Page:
It’s no secret that earning backlinks and creating a link portfolio isn’t easy. Not only do you have to do your keyword research and figure out where you’re going to link and with what anchor text, but you need to network in order to get those links placed on another website, and above all else, you need to write for readers and not for link building/ SEO. Therefore natural links are certainly best, but sometimes you need to give your company a little push. One of the most popular ways to make this happen is by guest posting. In other words, you write an article, pitch that article to a few different websites in your industry, and then earn your backlink. The tricky part here, however, is where exactly you’re going to earn that backlink.

There are essentially two different places and ways that you can earn a backlinks from a guest article: In the copy of your article or in the author bio box at the bottom of the article. It’s important businesses understand how these links differ when it comes to your SEO and the reputation those links have with Google so you know what to strive for in your writing. Are links in the copy more authoritative than links in an author bio box?

Why Links In the Copy Are More Desired

Links within the copy of the text hold more weight in the eyes of Google because this is what most websites prefer; therefore making it harder to earn a link within the content of a post. According to Search Engine Journal, most bios tend to be promotional, and therefore Google is starting to catch onto the fact that there are guest bloggers out there who manipulate the system. Below explains this in further detail:

  • Self-Promotion: Links back to a company website in an article written by that company can sometimes come off as self-promotional. Websites want the great content on their site and they want to give credit to an author, but an author bio does that without risky anything sounding spammy.
  • Editors Have Control. Google knows that editors have control over what links go in a piece of content. If the editor doesn’t think the link within the text is too self-promotional for their website, then it’s probably quality.
  • Natural Links. Of course, we can’t forget that natural links are found in the body of a piece of text. In other words, this is where Google will see links that could come from someone who wasn’t associated with the company. That article might not be a guest article, but rather just someone citing your website because it’s quality (this is the ideal way to build links).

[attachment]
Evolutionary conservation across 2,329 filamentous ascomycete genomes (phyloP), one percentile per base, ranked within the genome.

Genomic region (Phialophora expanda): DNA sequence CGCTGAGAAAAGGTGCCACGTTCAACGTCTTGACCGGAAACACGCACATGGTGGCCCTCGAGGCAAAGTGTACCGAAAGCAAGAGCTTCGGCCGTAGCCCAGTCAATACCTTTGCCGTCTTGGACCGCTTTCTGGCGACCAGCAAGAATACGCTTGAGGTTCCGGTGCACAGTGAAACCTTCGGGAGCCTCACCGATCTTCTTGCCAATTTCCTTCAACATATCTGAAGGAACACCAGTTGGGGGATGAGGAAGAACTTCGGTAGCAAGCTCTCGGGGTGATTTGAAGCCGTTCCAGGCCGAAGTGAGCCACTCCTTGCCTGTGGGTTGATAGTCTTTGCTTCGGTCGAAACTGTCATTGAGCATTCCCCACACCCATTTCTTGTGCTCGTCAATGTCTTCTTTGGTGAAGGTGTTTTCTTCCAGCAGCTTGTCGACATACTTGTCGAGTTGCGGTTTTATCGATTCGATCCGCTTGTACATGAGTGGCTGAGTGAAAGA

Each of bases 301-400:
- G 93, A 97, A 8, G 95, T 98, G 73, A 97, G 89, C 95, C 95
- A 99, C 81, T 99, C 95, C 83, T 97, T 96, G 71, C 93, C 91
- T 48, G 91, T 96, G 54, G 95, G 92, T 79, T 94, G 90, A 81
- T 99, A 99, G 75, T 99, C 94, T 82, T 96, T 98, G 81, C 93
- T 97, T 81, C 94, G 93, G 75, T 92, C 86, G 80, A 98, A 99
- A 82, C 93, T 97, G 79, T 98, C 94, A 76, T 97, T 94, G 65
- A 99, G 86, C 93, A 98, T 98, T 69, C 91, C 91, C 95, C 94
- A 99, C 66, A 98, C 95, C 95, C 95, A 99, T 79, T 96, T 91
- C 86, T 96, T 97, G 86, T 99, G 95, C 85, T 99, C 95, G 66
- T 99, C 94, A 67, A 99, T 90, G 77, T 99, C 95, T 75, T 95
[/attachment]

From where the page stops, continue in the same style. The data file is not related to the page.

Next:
Of course, links in an author bio are also better than nothing. You are getting credit for your work and those links will be dofollow so you will get the SEO credit. Although it does alert Google that you’re publishing a guest article, it still says something about your company. You’re going out and trying to build links by offering quality content, and that’s a good thing. Even nofollow links are still worth your while, which you can learn more about here.

How to Earn More Links In the Body of Your Guest Articles

The best thing you can do to earn more links in the copy of your guest articles is stay relevant. Make sure that any links you include are actually helping readers and make sense within your article. You should also try to include no more than two so that you do not appear spammy, and always make sure to check the guidelines on a website before submitting a guest article. If the guidelines say that you cannot put links in the body, but happy with the links you get in an author bio box and don’t even try it. You can also visit this article to learn more about how you can actually ask for back links and find success.

Are you a blog that allows links within the copy of a text? A writer who has had to deal with this issue? Let us know your experience and what you think about the two different types of linking in the comments below.